The Penrith by-pass (Hackthorpe to J41)

The Market Town of Penrith and the City of Carlisle had long been in need of relief from traffic congestion. Apart from the effect of local traffic movement, they both lay at the junction of major traffic routes. The most important factor, however, was the influence of the London-Carlisle-Glasgow-Inverness Trunk Road A6 passing through the centre of the two urban areas.

In particular, Penrith suffered from the effect of what was known as 'Arnison's narrows', a single lane section of the A6 controlled by traffic lights. A similar constriction existed in the village of Eamont Bridge.

A report was prepared as long ago as 1930 on behalf of the Cumberland and Westmorland County Councils, and the Penrith Urban District Council, which considered eight proposals for by-passing Penrith. However, it was not until July 1962, when through traffic volumes had reached 25000 vehicles per day, that the Ministry of Transport invited Cumberland County Council, as the Agent Authority, to carry out surveys and prepare a scheme. Fourteen different possible routes were considered before the chosen route was finally selected.

The Penrith by-pass (J40 to J41)

The southern starting point of the By-pass at Hackthorpe, where a temporary junction with the A6 was to be built, was determined by the Ministry in conjunction with Scott & Wilson Kirkpatrick & Partners, who had been appointed for the design of the motorway through Westmorland. The topography did not favour a route to the east of the town and it was considered that a western by-pass would provide better opportunities for east-west connections.

Approximately halfway along the eight mile length of dual three-lane motorway, and close to the Town, it was proposed that a two-level interchange should be constructed connecting the A66 Trunk Road to the motorway. From the interchange, major works were to be carried out on the A66 route, involving the construction of 2 miles of new dual two-lane carriageway in each direction, westwards towards Keswick and Workington, and eastwards towards Scotch Corner and Middlesborough.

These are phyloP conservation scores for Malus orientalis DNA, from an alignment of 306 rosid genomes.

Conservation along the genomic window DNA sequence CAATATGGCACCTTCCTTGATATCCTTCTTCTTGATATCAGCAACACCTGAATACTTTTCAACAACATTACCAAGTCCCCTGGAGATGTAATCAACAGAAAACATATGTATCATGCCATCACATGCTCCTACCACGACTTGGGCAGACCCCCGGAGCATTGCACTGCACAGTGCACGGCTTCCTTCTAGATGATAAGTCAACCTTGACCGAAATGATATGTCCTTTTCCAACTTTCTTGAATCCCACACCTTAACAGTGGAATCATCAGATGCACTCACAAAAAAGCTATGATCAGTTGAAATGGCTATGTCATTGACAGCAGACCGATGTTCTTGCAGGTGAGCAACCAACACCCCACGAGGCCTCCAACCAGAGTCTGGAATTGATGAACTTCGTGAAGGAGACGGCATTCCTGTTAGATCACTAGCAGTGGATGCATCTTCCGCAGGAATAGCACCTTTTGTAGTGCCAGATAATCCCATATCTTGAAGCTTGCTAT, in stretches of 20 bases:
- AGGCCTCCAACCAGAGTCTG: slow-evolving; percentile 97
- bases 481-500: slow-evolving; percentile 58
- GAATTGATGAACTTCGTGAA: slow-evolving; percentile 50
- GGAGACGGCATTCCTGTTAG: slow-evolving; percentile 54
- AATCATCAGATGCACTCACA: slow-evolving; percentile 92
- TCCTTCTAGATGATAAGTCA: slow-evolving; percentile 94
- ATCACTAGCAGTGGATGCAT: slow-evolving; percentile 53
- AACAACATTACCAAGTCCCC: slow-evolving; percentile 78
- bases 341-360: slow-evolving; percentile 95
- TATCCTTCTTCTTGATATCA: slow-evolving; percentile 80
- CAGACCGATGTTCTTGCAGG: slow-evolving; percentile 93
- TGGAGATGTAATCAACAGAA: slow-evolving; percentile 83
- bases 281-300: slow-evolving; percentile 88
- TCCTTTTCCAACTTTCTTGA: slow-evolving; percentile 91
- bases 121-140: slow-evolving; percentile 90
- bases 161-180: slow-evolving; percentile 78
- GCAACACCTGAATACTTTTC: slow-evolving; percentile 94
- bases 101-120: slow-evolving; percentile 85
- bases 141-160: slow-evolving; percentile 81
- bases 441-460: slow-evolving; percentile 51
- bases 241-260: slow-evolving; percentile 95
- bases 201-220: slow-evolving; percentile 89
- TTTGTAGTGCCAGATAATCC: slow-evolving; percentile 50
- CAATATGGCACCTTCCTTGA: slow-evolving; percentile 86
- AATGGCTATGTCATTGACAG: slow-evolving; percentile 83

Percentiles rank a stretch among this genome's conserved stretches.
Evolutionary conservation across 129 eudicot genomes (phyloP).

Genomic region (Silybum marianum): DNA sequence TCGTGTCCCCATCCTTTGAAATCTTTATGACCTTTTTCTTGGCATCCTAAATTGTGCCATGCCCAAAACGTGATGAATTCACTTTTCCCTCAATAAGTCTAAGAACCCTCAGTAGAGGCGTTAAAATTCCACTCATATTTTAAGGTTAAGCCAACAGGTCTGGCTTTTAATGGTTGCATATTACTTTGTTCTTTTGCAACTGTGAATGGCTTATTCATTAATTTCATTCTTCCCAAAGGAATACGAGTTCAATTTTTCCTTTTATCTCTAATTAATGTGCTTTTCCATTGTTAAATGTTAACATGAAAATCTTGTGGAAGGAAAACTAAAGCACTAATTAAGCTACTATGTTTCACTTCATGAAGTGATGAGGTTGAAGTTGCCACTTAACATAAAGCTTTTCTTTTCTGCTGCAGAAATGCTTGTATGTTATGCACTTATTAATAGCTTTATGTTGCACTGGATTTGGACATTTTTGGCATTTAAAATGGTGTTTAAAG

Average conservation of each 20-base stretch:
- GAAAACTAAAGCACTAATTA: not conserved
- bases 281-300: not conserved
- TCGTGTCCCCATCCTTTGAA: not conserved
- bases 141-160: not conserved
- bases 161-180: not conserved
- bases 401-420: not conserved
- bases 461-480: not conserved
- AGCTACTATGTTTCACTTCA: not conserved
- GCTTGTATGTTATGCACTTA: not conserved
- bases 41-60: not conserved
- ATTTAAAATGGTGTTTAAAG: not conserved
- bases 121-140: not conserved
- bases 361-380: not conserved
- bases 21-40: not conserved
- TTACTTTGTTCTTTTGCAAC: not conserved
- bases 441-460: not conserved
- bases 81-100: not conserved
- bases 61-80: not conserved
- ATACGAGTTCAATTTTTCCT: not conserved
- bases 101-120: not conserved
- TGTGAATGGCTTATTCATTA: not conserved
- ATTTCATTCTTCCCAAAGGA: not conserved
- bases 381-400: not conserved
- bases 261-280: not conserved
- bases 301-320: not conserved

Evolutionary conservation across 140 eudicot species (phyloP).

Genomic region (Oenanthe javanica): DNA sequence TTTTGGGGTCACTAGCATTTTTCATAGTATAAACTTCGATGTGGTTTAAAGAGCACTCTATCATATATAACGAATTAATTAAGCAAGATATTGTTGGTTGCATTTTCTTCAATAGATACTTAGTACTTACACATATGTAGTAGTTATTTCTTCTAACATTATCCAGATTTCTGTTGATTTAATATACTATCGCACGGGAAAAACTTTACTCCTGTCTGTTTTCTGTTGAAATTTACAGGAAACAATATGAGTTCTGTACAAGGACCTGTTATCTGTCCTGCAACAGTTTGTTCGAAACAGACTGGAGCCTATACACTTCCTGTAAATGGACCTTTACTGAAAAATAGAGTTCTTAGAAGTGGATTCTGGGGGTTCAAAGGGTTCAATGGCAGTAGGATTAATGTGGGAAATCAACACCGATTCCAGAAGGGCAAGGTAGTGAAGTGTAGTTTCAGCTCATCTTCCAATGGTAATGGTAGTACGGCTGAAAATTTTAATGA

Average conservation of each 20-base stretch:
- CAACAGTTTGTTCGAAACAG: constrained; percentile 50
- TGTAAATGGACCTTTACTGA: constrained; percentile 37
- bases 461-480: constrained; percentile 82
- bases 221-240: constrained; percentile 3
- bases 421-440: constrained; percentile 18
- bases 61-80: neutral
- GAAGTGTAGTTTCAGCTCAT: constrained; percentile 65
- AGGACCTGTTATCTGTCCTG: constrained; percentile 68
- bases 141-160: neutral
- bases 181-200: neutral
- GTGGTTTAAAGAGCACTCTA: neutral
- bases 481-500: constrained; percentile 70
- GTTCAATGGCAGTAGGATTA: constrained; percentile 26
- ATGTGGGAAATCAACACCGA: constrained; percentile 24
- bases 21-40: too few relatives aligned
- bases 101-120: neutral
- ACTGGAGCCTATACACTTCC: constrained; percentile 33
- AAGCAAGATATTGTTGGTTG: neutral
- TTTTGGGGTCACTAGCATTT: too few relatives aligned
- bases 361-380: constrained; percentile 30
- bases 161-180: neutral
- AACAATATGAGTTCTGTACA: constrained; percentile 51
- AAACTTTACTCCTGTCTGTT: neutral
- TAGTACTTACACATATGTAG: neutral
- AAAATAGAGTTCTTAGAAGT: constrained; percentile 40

A further two-level interchange was provided as a northern terminal at Catterlen, including the link road connections eastwards to the A6, and westwards to the B5305, the route to Wigton.

At public meetings, where the proposals were described, the benefits to the Town Centre which the motorway would bring, were recognised. More detailed discussions took place with major landowners which proved to be particularly fruitful. The Lonsdale Estate was affected over the major part of the route and was prepared to consider modifying farm boundaries in such a way that there would be a reduction in the extent to which tenancies would be split by the motorway, thereby reducing the number of accommodation bridges.

In the design, a great deal of care was taken to ensure that the effect on the environment was reduced to the minimum by, ensuring that:

* the horizontal and vertical alignments were coordinated to avoid optical kinks
* earthworks were rounded, and landscaped by making use of surplus materials
* deep cuttings were taken out on a curve to avoid interference with the skyline and
* a visibility envelope was prepared to examine the effect of the motorway on the adjoining land, and vice versa.

The statutory procedures were completed without significant problems.

The Contract for the construction of the motorway was awarded by Cumberland County Council with a starting date of the 1 November 1966 and a period for completion of 27 months.